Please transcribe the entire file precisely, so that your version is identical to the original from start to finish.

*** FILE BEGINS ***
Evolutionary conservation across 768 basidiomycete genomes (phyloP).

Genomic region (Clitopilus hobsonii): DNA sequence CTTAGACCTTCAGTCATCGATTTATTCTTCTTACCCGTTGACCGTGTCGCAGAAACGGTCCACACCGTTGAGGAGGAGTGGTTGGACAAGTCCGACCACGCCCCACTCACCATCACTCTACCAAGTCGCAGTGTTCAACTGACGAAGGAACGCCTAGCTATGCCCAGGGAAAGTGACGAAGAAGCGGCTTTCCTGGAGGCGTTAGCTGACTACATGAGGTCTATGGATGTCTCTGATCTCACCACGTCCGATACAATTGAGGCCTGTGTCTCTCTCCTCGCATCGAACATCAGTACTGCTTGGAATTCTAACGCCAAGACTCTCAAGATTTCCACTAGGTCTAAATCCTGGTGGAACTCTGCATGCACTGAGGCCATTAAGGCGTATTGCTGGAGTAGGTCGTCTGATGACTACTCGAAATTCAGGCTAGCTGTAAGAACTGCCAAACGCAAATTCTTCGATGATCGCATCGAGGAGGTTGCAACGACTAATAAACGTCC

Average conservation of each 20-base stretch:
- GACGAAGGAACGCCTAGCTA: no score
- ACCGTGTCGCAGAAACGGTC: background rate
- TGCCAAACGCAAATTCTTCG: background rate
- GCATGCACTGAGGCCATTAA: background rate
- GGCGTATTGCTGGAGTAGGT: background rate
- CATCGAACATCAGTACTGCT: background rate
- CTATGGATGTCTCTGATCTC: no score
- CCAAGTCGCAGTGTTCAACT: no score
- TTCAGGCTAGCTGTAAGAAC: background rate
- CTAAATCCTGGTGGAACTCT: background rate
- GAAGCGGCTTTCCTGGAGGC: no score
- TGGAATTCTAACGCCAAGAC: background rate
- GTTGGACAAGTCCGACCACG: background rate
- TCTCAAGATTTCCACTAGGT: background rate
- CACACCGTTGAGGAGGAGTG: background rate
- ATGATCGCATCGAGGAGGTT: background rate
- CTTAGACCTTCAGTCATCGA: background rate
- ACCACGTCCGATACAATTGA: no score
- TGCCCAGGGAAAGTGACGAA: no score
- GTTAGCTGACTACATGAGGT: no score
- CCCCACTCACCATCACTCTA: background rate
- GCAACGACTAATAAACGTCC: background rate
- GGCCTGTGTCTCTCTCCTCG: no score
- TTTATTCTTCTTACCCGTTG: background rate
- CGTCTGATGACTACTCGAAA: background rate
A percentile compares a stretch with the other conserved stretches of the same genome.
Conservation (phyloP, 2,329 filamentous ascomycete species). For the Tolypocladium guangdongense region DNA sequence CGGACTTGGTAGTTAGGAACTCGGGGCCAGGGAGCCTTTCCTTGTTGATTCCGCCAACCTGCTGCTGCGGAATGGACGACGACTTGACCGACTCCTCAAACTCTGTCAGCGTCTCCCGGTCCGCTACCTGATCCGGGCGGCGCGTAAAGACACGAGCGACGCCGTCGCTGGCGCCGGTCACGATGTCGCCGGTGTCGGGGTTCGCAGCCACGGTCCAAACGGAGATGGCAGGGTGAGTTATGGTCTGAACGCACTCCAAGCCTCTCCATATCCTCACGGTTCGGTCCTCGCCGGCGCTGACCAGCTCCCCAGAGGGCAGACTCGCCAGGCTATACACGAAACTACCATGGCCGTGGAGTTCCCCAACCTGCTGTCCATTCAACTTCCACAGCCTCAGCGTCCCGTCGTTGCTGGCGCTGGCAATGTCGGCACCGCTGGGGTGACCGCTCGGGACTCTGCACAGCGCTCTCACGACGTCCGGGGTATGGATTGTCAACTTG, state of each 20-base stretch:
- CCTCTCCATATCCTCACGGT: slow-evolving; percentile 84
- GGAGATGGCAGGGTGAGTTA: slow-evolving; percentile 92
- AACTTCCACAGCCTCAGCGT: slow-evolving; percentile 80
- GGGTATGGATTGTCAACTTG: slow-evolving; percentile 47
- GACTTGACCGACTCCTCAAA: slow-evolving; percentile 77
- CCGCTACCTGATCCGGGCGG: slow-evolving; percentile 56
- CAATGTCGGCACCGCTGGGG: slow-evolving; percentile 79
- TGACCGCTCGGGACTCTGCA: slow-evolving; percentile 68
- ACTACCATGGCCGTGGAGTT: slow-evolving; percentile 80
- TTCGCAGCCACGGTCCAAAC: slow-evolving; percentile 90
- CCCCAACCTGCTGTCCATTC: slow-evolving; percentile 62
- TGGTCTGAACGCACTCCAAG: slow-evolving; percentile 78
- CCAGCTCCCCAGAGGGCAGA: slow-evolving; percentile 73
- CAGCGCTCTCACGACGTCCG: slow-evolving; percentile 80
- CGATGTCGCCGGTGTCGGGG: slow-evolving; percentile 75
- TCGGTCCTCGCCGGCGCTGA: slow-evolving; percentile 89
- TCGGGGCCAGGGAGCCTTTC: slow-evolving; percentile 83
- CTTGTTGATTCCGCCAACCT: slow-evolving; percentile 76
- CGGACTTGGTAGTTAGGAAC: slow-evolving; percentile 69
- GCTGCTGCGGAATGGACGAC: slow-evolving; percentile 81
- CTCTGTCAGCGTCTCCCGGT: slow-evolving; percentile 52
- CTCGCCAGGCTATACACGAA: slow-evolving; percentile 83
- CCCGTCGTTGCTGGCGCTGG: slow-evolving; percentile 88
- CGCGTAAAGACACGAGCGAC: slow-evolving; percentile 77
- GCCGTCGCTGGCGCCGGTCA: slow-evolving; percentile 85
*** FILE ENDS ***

Evolutionary conservation across 768 basidiomycete genomes (phyloP).

Genomic region (Clitopilus hobsonii): DNA sequence CTTAGACCTTCAGTCATCGATTTATTCTTCTTACCCGTTGACCGTGTCGCAGAAACGGTCCACACCGTTGAGGAGGAGTGGTTGGACAAGTCCGACCACGCCCCACTCACCATCACTCTACCAAGTCGCAGTGTTCAACTGACGAAGGAACGCCTAGCTATGCCCAGGGAAAGTGACGAAGAAGCGGCTTTCCTGGAGGCGTTAGCTGACTACATGAGGTCTATGGATGTCTCTGATCTCACCACGTCCGATACAATTGAGGCCTGTGTCTCTCTCCTCGCATCGAACATCAGTACTGCTTGGAATTCTAACGCCAAGACTCTCAAGATTTCCACTAGGTCTAAATCCTGGTGGAACTCTGCATGCACTGAGGCCATTAAGGCGTATTGCTGGAGTAGGTCGTCTGATGACTACTCGAAATTCAGGCTAGCTGTAAGAACTGCCAAACGCAAATTCTTCGATGATCGCATCGAGGAGGTTGCAACGACTAATAAACGTCC

Average conservation of each 20-base stretch:
- GACGAAGGAACGCCTAGCTA: no score
- ACCGTGTCGCAGAAACGGTC: background rate
- TGCCAAACGCAAATTCTTCG: background rate
- GCATGCACTGAGGCCATTAA: background rate
- GGCGTATTGCTGGAGTAGGT: background rate
- CATCGAACATCAGTACTGCT: background rate
- CTATGGATGTCTCTGATCTC: no score
- CCAAGTCGCAGTGTTCAACT: no score
- TTCAGGCTAGCTGTAAGAAC: background rate
- CTAAATCCTGGTGGAACTCT: background rate
- GAAGCGGCTTTCCTGGAGGC: no score
- TGGAATTCTAACGCCAAGAC: background rate
- GTTGGACAAGTCCGACCACG: background rate
- TCTCAAGATTTCCACTAGGT: background rate
- CACACCGTTGAGGAGGAGTG: background rate
- ATGATCGCATCGAGGAGGTT: background rate
- CTTAGACCTTCAGTCATCGA: background rate
- ACCACGTCCGATACAATTGA: no score
- TGCCCAGGGAAAGTGACGAA: no score
- GTTAGCTGACTACATGAGGT: no score
- CCCCACTCACCATCACTCTA: background rate
- GCAACGACTAATAAACGTCC: background rate
- GGCCTGTGTCTCTCTCCTCG: no score
- TTTATTCTTCTTACCCGTTG: background rate
- CGTCTGATGACTACTCGAAA: background rate
A percentile compares a stretch with the other conserved stretches of the same genome.
Conservation (phyloP, 2,329 filamentous ascomycete species). For the Tolypocladium guangdongense region DNA sequence CGGACTTGGTAGTTAGGAACTCGGGGCCAGGGAGCCTTTCCTTGTTGATTCCGCCAACCTGCTGCTGCGGAATGGACGACGACTTGACCGACTCCTCAAACTCTGTCAGCGTCTCCCGGTCCGCTACCTGATCCGGGCGGCGCGTAAAGACACGAGCGACGCCGTCGCTGGCGCCGGTCACGATGTCGCCGGTGTCGGGGTTCGCAGCCACGGTCCAAACGGAGATGGCAGGGTGAGTTATGGTCTGAACGCACTCCAAGCCTCTCCATATCCTCACGGTTCGGTCCTCGCCGGCGCTGACCAGCTCCCCAGAGGGCAGACTCGCCAGGCTATACACGAAACTACCATGGCCGTGGAGTTCCCCAACCTGCTGTCCATTCAACTTCCACAGCCTCAGCGTCCCGTCGTTGCTGGCGCTGGCAATGTCGGCACCGCTGGGGTGACCGCTCGGGACTCTGCACAGCGCTCTCACGACGTCCGGGGTATGGATTGTCAACTTG, state of each 20-base stretch:
- CCTCTCCATATCCTCACGGT: slow-evolving; percentile 84
- GGAGATGGCAGGGTGAGTTA: slow-evolving; percentile 92
- AACTTCCACAGCCTCAGCGT: slow-evolving; percentile 80
- GGGTATGGATTGTCAACTTG: slow-evolving; percentile 47
- GACTTGACCGACTCCTCAAA: slow-evolving; percentile 77
- CCGCTACCTGATCCGGGCGG: slow-evolving; percentile 56
- CAATGTCGGCACCGCTGGGG: slow-evolving; percentile 79
- TGACCGCTCGGGACTCTGCA: slow-evolving; percentile 68
- ACTACCATGGCCGTGGAGTT: slow-evolving; percentile 80
- TTCGCAGCCACGGTCCAAAC: slow-evolving; percentile 90
- CCCCAACCTGCTGTCCATTC: slow-evolving; percentile 62
- TGGTCTGAACGCACTCCAAG: slow-evolving; percentile 78
- CCAGCTCCCCAGAGGGCAGA: slow-evolving; percentile 73
- CAGCGCTCTCACGACGTCCG: slow-evolving; percentile 80
- CGATGTCGCCGGTGTCGGGG: slow-evolving; percentile 75
- TCGGTCCTCGCCGGCGCTGA: slow-evolving; percentile 89
- TCGGGGCCAGGGAGCCTTTC: slow-evolving; percentile 83
- CTTGTTGATTCCGCCAACCT: slow-evolving; percentile 76
- CGGACTTGGTAGTTAGGAAC: slow-evolving; percentile 69
- GCTGCTGCGGAATGGACGAC: slow-evolving; percentile 81
- CTCTGTCAGCGTCTCCCGGT: slow-evolving; percentile 52
- CTCGCCAGGCTATACACGAA: slow-evolving; percentile 83
- CCCGTCGTTGCTGGCGCTGG: slow-evolving; percentile 88
- CGCGTAAAGACACGAGCGAC: slow-evolving; percentile 77
- GCCGTCGCTGGCGCCGGTCA: slow-evolving; percentile 85